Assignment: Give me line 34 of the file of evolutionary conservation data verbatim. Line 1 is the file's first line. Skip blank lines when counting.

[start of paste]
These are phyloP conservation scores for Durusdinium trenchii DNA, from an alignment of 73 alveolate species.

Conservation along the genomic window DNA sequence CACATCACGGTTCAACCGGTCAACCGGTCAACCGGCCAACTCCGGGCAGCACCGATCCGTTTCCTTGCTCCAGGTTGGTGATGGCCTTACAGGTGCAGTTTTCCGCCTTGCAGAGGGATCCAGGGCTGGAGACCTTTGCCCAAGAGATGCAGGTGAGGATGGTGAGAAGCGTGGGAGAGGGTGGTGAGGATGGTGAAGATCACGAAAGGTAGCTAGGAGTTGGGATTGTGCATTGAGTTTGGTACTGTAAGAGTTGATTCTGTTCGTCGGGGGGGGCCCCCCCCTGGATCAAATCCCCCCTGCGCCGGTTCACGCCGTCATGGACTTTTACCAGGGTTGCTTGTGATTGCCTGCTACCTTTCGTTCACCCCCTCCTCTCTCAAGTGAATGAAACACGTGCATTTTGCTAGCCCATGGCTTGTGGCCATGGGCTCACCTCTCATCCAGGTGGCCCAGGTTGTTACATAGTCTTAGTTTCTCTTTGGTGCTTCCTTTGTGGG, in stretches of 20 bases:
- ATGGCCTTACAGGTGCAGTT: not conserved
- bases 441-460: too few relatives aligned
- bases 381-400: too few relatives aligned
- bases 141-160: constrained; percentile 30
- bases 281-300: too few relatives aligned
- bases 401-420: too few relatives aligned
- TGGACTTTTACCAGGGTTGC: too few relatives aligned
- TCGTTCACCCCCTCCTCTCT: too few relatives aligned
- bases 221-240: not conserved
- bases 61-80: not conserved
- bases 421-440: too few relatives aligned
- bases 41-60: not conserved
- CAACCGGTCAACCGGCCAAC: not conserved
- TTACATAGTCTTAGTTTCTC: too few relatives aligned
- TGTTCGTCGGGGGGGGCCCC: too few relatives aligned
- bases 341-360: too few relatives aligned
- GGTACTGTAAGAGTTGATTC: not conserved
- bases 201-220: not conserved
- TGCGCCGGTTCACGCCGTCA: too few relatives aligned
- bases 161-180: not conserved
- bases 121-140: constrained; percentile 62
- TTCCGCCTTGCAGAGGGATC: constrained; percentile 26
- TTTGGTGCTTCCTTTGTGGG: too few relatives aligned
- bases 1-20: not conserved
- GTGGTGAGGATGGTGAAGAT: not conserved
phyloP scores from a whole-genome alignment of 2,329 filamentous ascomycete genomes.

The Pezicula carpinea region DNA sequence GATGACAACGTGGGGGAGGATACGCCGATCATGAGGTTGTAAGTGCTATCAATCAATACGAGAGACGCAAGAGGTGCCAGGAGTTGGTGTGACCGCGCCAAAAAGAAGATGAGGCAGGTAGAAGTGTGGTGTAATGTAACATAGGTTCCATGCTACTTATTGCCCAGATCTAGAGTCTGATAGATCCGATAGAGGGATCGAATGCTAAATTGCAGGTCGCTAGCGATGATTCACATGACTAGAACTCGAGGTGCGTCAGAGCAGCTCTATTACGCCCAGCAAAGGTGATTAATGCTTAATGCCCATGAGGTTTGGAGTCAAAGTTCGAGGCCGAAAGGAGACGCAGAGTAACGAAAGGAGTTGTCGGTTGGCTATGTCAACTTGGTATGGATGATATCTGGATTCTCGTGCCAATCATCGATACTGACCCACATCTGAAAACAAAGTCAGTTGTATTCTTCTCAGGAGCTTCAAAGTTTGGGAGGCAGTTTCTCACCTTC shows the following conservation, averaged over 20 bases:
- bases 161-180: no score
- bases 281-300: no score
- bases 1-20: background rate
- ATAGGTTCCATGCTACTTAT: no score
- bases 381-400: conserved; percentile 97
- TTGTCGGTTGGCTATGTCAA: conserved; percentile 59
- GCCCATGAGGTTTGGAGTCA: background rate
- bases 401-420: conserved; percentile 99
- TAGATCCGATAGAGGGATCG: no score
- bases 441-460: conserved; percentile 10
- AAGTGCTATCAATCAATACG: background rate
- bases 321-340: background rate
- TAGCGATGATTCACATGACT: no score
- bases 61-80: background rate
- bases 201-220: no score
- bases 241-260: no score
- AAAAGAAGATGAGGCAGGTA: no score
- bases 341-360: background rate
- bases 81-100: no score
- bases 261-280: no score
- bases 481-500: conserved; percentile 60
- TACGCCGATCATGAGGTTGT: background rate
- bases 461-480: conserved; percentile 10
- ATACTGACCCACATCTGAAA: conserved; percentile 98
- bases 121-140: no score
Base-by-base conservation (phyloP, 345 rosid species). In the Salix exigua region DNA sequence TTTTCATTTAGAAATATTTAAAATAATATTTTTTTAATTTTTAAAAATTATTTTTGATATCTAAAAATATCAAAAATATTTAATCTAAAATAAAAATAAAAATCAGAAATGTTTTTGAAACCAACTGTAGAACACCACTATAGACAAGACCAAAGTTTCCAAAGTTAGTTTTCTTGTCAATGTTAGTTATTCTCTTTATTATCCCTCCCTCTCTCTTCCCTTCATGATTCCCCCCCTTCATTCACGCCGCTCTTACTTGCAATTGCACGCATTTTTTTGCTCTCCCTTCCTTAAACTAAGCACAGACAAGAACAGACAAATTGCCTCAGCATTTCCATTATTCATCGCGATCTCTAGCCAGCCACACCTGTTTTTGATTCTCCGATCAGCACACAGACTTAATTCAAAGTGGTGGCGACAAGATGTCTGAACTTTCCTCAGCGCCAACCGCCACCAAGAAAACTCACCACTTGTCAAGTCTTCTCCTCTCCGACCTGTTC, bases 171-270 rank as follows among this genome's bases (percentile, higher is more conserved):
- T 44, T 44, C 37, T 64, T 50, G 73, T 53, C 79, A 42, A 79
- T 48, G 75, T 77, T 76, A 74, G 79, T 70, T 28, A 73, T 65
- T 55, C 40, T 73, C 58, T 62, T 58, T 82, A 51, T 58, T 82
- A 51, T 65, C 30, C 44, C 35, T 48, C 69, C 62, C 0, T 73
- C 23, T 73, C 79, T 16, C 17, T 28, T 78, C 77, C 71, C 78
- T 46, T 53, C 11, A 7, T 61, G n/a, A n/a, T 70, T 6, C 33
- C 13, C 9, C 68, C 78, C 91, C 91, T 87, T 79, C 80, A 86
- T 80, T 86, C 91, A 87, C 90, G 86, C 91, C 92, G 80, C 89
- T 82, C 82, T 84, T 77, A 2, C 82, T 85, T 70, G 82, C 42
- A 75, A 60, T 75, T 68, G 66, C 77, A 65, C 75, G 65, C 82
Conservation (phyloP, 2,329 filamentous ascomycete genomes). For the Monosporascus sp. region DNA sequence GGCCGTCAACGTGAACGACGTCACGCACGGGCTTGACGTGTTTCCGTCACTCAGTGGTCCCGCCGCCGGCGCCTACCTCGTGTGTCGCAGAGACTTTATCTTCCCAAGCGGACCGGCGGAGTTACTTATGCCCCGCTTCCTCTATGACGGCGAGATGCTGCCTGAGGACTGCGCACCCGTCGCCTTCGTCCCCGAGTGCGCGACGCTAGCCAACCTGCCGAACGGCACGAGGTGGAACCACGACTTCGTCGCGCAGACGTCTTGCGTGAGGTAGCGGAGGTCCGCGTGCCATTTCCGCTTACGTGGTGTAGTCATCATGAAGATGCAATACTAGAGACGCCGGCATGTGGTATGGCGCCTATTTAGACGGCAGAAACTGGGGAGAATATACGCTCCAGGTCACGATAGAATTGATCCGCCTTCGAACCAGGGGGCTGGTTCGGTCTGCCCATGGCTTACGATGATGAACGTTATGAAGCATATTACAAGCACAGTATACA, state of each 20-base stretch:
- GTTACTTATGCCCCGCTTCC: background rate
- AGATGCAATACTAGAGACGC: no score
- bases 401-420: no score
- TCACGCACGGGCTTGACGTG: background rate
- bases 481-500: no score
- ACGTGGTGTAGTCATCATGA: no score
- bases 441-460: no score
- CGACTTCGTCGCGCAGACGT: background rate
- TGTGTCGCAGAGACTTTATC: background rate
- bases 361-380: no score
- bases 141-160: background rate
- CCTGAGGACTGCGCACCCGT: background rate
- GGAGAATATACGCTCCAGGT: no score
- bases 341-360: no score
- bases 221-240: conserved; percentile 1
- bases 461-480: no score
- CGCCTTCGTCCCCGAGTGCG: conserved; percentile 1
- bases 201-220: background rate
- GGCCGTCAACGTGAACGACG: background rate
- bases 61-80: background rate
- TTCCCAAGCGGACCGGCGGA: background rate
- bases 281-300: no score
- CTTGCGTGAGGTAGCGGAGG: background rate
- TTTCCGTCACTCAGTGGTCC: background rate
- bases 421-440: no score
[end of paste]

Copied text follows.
- bases 381-400: conserved; percentile 97